If an ability to treat triumph and disaster just the same really is a mark of being a man, then Fraser Fyvie, still only 23, is mature beyond his years.
His bittersweet experiences with Wigan Athletic three years ago ultimately left a sour taste in his mouth. But this time he hopes Hibs are able to end a disappointing season on a high note. It was the other way around at Wigan. FA Cup winners on the Saturday, relegated from the Premier League the following Tuesday.
Fyvie, barely out of his teenage years, was also forced to come to terms with being robbed of the chance to appear in an FA Cup final by Ben Watson’s 90th-minute winner against Manchester City.
As soon as the decisive header hit the net in the dying moments, Fyvie, on his feet in preparation to come on, was told by manager Roberto Martinez to sit down again.
He never made it on to the park until the celebrations. It wasn’t the worst way to spend a Saturday. But he stresses how much more satisfying it would have been to know he had contributed, even in some small way, to the success.
It meant he felt the disappointment at being injured for Hibs’ League Cup final loss to Ross County in March all the more acutely. But a winner’s medal combined with some active involvement against Rangers in Saturday’s Scottish Cup final would provide more than adequate compensation.
“Even though I never got on the pitch, it was some experience,” reflected Fyvie, with reference to Wembley . “We went from the ultimate high to such a low – it would be nice to do it the other way around here, of course. I was stripped and ready to go on at Wembley. I took my top off, he [Martinez] went through the set-pieces with me, we scored – and he just said: ‘Sit back down’.”
“I have no idea who I was supposed to be replacing. We hadn’t even got to that point yet. As soon as we scored, I sat straight back down. It was funny, to be honest. It obviously would have been nice to get on the pitch on a great occasion like that.”
Although they and Manchester City were both in the same league, Wigan were far heavier underdogs than Hibs are on Saturday. But Fyvie emphasises that despite two wins in four league meetings against Rangers, the Easter Road side are still exactly that – underdogs.
“We’re talking about Rangers Football Club here,” he said. “We’re talking about a club that’s won so many trophies over the years and had so many great players. They’re a good side now with very good players. They’re a fantastic team. The way they play football is great. It’s hard to play against.”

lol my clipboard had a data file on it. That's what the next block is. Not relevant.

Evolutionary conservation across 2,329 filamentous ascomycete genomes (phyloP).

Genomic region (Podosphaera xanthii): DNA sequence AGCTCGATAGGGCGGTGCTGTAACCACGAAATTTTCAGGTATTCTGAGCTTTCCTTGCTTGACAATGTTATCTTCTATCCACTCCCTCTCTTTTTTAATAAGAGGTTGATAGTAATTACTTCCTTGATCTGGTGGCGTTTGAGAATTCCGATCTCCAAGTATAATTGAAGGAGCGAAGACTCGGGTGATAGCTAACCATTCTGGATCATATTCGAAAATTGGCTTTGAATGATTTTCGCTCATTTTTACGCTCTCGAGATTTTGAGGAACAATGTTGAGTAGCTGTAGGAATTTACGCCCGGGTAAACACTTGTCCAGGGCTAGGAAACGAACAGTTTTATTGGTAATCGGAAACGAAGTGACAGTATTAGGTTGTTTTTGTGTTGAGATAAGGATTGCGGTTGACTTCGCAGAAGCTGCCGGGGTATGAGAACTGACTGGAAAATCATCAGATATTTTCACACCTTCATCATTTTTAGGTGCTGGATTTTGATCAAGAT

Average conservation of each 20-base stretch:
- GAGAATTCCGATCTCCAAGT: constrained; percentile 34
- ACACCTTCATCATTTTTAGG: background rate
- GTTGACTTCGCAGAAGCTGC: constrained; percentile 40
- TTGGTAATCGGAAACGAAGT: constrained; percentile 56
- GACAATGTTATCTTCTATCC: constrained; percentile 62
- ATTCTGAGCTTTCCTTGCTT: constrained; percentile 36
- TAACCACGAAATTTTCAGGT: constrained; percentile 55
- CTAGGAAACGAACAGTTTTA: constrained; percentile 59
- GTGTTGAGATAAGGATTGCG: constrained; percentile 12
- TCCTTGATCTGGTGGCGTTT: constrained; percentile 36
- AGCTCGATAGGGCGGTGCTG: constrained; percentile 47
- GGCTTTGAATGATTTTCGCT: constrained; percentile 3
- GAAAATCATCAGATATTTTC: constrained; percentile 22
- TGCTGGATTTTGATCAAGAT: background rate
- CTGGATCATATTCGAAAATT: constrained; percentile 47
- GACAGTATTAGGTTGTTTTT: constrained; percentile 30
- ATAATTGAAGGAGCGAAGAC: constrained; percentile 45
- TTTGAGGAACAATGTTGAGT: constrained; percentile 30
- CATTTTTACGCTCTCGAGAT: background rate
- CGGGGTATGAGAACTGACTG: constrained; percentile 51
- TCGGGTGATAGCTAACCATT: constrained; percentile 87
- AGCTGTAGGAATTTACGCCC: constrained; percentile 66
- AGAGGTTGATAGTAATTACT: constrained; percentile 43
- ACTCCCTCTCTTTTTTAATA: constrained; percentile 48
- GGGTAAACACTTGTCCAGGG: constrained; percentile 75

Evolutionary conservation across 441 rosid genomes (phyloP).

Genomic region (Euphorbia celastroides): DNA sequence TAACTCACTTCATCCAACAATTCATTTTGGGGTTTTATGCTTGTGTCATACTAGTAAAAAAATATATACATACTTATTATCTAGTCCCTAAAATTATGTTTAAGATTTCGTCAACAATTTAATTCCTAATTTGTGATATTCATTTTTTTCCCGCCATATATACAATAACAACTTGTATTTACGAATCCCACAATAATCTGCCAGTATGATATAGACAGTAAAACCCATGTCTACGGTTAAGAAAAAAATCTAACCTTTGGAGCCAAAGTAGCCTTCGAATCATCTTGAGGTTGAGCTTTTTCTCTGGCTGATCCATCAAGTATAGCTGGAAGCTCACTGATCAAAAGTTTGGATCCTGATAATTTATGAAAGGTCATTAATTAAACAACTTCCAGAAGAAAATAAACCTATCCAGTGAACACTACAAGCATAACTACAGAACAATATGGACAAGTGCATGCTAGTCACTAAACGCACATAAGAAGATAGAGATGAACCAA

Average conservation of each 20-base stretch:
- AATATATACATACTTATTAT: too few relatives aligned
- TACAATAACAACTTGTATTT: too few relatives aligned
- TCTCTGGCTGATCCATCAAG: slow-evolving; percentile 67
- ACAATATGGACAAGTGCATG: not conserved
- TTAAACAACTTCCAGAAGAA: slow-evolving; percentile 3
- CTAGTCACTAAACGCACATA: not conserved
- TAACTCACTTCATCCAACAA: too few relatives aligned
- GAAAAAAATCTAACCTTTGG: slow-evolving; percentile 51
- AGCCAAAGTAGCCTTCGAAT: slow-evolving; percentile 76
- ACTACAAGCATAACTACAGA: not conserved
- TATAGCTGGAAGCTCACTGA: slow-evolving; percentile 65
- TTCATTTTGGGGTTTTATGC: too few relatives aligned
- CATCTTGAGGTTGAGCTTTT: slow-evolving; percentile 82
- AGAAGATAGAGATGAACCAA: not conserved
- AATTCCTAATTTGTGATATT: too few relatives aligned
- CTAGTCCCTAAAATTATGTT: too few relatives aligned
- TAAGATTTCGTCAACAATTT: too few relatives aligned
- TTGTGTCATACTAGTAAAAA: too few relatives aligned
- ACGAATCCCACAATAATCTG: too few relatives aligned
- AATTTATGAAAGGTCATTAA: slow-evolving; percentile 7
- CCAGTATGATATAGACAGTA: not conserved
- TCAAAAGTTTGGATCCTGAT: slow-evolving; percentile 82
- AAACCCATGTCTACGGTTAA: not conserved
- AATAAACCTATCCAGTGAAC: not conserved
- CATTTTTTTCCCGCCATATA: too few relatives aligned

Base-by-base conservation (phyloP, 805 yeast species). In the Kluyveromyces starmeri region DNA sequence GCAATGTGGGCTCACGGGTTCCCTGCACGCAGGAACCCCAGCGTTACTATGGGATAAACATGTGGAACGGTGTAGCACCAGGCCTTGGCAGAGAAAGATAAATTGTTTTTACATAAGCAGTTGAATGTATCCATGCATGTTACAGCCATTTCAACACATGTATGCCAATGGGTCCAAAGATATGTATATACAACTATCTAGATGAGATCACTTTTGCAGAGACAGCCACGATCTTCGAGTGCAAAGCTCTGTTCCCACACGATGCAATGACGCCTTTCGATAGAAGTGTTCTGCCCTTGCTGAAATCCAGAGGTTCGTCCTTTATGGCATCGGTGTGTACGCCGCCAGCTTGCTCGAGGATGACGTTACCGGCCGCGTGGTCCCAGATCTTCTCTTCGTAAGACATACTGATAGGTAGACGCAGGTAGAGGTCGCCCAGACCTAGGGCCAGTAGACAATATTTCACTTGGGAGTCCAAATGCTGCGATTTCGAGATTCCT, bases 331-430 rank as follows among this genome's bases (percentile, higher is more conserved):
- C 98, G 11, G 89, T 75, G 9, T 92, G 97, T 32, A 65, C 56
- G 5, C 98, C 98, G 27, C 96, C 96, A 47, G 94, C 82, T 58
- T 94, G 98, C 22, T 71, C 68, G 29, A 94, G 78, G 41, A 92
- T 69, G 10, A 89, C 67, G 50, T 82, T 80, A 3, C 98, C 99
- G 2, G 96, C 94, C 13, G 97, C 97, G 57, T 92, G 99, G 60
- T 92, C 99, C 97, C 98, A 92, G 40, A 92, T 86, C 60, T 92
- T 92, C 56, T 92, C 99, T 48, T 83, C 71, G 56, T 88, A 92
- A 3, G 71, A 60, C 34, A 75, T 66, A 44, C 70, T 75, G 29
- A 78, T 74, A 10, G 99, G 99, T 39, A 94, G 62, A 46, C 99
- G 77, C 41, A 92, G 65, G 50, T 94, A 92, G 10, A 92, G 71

Of course, Fyvie is possibly still conscious how some comments of his were interpreted prior to the Falkirk play-off, when he suggested Hibs had more “big game players” than their opponents.
He was also involved in a spat in December with Rangers’ Andy Halliday, which saw the Ibrox midfielder sent off for supposedly striking the Hibs player.
Fyvie later received a two-match ban for simulation.
“I spoke to him after the last game at Easter Road,” said Fyvie. “It’s not something that I really want to discuss.
“There is not a problem between me and Andy. I said what I needed to say to him. He’s a good lad and I’ll be looking forward to playing against him on Saturday.”
In order to secure the happy ending Fyvie and others crave, Hibs will have to produce something special. The midfielder recalled Callum McManaman’s performances against Manchester City as being one of the significant differences between the sides that day.
Fyvie is sure one of his Hibs’ stars can rise to the occasion like McManaman. He is equally certain Alan Stubbs has something up his sleeve, as Martinez proved he did.
“Nobody gave us a chance, everyone thought Manchester City would turn up and win the game,” he recalled. “But the manager came up with a strategy on the day that was unbelievable.
“And it worked to a tee on the day. I have never seen Gael Cllichy ever so scared of a winger in my life.
“Callum McManaman that day, that’s the best performance up to this day from a guy I have played with. He gave Clichy a hard time and you’re talking about a French international, a fantastic player.”
Having experienced an FA Cup final, Fyvie can’t wait to sample a Scottish Cup final from the pitch.
An Aberdeen fan as a boy, he thinks he went to one against Rangers in 2000. “Did they get beat 4-0 or something? I was at that game! Robbie Winters went in goal? I was at that one. My dad took me. I am pretty sure I was at that game, I can’t completely mind...”
Only a seven-year old boy then, he has since become a man.